Inadequate transmission infrastructure has been a longstanding impediment to wind power developers, forcing the government to reduce capacities offered in the upcoming auctions by more than 50% to 1,200 MW. A 2,000 MW wind tender announced in April had also been cancelled due to this. The parliamentary standing committee on energy had noted earlier this year that the green energy corridor scheme has been a “non-starter”.
The private sector has been vocal about the government not awarding all transmission projects through TBCB and allocating a number of works to state-owned Power Grid Corporation of India — an allegation opposed by the central transmission utility. Till date, as many as 23 TBCB transmission schemes are under implementation and 14 have been commissioned. Only five of these have been completed on time.
“Commissioning the Kashmir project two months ahead of schedule testifies that the private sector is no longer reluctant to take up transmission projects through rough terrains and this should inspire the Centre and the states to take up more PPP projects,” Agarwal said.
The cost of the project is about `3,000 crore and the company expects to earn `437 crore annually on a levelised basis over 35 years.
When asked if competitive bidding would push bidders to quote unviably aggressive tariffs, as it happened in the power generation sector, Agarwal said that the power transmission industry is insulated from such adversities as mostly serious players participate in such auctions. “There should be severe penalties for project abandonment,” Agarwal said.
Edelweiss Infrastructure fund- backed Sekura Energy signed an agreement to acquire two operating...
Tata Power Renewable Energy, the wholly-owned subsidiary of Tata Power Company, plans to grow its rooftop business four-fold to around 1,000 MW from present 250 MW in next three to four years, even as the company plans awareness campaigns in 100 cities by end of FY19.
Ashish Khanna, President — Renewables, Tata Power Group, and Managing director & CEO of Tata Power Solar Systems, told Financial Express, that the company is working with financial companies and at advocacy level to provide a holistic solution to the residentials and commercial & industrials as the segment failed to grow to the level it should have due to inverted tariff structure.
He feels the trust factor for quality of products for 25 years was also missing.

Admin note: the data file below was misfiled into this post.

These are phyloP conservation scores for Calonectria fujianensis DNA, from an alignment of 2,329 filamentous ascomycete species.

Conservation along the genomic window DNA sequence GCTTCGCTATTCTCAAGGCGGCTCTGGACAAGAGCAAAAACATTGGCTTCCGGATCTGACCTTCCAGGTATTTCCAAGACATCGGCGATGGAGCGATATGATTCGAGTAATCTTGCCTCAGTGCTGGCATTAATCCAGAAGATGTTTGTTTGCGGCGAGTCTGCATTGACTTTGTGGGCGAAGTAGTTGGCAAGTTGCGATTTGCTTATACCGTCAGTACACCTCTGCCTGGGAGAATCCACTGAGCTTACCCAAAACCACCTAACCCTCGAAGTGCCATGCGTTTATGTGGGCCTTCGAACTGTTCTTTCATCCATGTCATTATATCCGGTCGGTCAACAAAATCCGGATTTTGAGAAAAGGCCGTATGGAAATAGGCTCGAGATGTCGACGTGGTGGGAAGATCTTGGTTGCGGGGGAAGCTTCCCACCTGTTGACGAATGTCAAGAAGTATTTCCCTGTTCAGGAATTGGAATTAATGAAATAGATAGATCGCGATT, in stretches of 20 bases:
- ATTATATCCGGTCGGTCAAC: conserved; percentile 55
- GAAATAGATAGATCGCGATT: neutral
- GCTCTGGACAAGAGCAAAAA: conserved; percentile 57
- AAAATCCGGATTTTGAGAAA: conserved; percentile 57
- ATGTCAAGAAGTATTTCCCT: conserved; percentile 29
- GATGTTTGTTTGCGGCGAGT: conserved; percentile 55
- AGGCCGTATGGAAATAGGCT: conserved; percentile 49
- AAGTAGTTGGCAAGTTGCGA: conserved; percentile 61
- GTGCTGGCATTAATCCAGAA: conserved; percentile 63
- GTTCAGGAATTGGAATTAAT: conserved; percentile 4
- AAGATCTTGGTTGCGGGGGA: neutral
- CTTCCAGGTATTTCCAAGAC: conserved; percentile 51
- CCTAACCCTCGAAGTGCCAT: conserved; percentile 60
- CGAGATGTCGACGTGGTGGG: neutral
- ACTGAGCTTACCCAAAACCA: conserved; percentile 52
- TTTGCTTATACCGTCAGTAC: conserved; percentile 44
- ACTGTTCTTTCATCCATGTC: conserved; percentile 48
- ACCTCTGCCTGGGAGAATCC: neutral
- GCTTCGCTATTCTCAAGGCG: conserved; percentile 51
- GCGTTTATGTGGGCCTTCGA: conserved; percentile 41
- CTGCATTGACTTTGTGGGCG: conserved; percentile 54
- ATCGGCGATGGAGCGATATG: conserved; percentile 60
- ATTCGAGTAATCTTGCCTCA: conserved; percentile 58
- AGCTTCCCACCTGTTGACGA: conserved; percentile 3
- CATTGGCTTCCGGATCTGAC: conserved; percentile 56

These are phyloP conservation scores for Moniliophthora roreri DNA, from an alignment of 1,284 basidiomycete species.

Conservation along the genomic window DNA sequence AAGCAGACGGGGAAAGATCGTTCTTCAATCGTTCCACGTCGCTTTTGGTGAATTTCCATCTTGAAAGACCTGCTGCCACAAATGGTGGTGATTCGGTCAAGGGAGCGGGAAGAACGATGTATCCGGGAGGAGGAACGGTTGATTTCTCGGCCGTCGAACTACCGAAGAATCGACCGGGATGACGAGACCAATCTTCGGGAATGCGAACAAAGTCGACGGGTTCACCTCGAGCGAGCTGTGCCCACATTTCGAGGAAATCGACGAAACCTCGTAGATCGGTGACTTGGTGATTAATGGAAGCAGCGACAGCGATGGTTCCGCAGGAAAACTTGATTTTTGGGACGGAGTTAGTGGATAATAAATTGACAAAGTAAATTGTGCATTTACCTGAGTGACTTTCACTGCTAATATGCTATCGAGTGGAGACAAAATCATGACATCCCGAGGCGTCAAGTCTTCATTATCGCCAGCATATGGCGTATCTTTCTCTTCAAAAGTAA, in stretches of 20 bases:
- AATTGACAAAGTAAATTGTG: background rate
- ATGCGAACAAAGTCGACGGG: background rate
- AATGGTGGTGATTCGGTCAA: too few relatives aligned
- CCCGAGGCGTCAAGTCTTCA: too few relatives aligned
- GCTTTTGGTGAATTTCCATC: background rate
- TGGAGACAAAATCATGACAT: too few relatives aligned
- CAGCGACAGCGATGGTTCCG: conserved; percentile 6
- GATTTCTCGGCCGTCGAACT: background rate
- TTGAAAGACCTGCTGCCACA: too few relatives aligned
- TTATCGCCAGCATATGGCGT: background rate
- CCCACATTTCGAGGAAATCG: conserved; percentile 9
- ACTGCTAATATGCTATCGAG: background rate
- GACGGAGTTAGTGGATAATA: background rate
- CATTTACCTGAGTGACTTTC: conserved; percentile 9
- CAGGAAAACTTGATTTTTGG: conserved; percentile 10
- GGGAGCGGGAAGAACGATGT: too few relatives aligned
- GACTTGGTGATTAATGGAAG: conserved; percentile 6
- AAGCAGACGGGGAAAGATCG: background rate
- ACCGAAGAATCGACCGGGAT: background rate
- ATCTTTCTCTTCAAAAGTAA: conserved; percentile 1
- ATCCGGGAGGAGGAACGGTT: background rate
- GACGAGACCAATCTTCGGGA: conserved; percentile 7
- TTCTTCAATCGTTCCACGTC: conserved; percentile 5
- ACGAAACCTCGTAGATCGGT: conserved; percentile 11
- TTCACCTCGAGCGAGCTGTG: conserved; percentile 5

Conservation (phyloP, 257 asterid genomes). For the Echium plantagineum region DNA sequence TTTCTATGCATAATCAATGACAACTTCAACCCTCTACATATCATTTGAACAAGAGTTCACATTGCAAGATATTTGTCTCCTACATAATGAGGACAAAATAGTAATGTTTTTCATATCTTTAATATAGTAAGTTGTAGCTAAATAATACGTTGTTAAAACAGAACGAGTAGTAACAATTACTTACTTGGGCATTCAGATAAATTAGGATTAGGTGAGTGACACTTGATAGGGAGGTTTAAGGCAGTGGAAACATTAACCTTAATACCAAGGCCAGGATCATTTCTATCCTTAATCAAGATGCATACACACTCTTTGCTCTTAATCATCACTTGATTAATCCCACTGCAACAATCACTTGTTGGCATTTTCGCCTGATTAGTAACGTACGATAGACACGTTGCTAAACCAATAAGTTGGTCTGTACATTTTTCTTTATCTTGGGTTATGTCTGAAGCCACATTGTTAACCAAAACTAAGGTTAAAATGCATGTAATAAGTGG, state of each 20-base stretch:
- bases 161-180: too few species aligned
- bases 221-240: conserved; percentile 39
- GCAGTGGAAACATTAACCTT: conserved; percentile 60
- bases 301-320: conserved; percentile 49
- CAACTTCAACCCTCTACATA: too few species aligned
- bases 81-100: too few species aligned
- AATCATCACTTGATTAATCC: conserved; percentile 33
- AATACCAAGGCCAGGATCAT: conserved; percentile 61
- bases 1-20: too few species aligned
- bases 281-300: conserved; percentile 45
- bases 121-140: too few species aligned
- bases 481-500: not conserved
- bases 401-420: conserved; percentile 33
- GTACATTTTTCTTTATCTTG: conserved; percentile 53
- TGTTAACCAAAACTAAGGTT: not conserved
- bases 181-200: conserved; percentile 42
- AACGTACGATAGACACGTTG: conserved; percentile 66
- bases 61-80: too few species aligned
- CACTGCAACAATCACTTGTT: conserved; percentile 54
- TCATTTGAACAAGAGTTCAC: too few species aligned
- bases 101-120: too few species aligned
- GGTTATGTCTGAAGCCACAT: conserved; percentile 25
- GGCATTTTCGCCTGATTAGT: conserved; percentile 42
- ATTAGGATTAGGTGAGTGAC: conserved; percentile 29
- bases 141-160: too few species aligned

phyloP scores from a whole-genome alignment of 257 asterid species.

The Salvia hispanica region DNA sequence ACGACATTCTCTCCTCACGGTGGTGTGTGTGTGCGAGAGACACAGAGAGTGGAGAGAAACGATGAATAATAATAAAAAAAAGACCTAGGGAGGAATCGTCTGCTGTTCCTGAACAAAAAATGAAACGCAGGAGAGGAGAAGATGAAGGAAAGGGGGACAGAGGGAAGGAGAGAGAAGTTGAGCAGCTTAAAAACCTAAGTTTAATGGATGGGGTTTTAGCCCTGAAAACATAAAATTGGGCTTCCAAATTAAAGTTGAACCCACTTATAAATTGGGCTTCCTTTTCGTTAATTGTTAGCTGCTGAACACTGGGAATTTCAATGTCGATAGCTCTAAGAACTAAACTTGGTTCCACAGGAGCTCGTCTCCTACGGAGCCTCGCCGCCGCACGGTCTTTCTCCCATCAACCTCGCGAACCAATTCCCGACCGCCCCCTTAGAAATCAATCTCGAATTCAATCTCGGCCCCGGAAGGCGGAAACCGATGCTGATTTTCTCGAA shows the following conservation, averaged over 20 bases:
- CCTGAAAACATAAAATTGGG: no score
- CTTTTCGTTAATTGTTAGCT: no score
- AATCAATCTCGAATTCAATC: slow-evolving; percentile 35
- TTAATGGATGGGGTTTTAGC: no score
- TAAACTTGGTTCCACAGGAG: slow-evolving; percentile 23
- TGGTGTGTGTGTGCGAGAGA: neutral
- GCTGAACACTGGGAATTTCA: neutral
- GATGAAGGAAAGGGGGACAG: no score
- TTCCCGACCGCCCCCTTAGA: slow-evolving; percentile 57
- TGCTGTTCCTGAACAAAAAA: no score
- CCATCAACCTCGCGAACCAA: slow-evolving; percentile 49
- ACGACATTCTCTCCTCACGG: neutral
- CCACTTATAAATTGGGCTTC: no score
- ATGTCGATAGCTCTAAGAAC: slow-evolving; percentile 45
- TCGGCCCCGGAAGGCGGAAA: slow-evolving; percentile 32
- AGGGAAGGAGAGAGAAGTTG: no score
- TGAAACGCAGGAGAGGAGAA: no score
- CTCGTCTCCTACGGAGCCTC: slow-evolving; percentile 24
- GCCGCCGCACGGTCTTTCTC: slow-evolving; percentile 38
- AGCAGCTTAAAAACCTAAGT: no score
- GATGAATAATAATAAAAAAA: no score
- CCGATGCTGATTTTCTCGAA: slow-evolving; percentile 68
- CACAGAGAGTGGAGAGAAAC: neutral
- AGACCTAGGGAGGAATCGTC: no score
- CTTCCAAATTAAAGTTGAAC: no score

“Even the financial offerings were not there as public sector banks considered them under house loans. We have come out with a scheme with Tata Cleantech Capital to offer the products under a bouquet of offerings to the residential sector. We have started this scheme in Mumbai last month and plan to take this to 100 cities in FY19,” Khanna said.
“We have around 250 MW capacity in rooftop solar and around 10,000 customers as of now,” Khanna added.
The current initiative is to make the residential sector aware of the savings benefits that are available from the project. “Our main intention is to create awareness about the benefits of net metering and savings on electricity. We have been working with the state government to see there is a win-win situation for all.
“We are taking the cream of consumers, who are also selling the power back to the grid. They will also become service providers to the discoms,” he said.
In 2015, the ministry of new and renewable energy announced 40,000 MW target for rooftop installations by 2022 which was backed by a 30% subsidy for residential buildings.
Besides, the government also urged the state governments to announce policies to enable net-metering, a billing mechanism that enables power consumers to be paid for injecting renewable power into the grid.
“However, this failed to enthuse home owners, the majority of whom pay small electricity bills and find the cost of solar equipment prohibitive in comparison.
Commercial and industrial building owners have shown more enthusiasm as their large power bills justify the expense of solar power systems, even though they get no subsidy.
But here, policy and regulation are blocking the way, say a range of industry participants, including installation businesses, consultants and power distribution companies (discoms).
As of March 31, 2018, India installed 2,538 MW of rooftop capacity, according to the consultancy Bridge to India. This gives rooftop solar a 10% share in India’s overall solar capacity installation with large-scale and off-grid solar installations cumulatively nearing 22,000 MW during the same period.
Tata Power Renewables Energy (TPREL) posted a net profit of Rs 71 crore in Q1FY19 as against `56 crore in Q1FY18, while the Walwhan Renwable Energy, the business bought from Welspun Renewable Energy, recorded a profit of `101 crore in Q1FY19 against a profit of Rs 60 crore a year ago.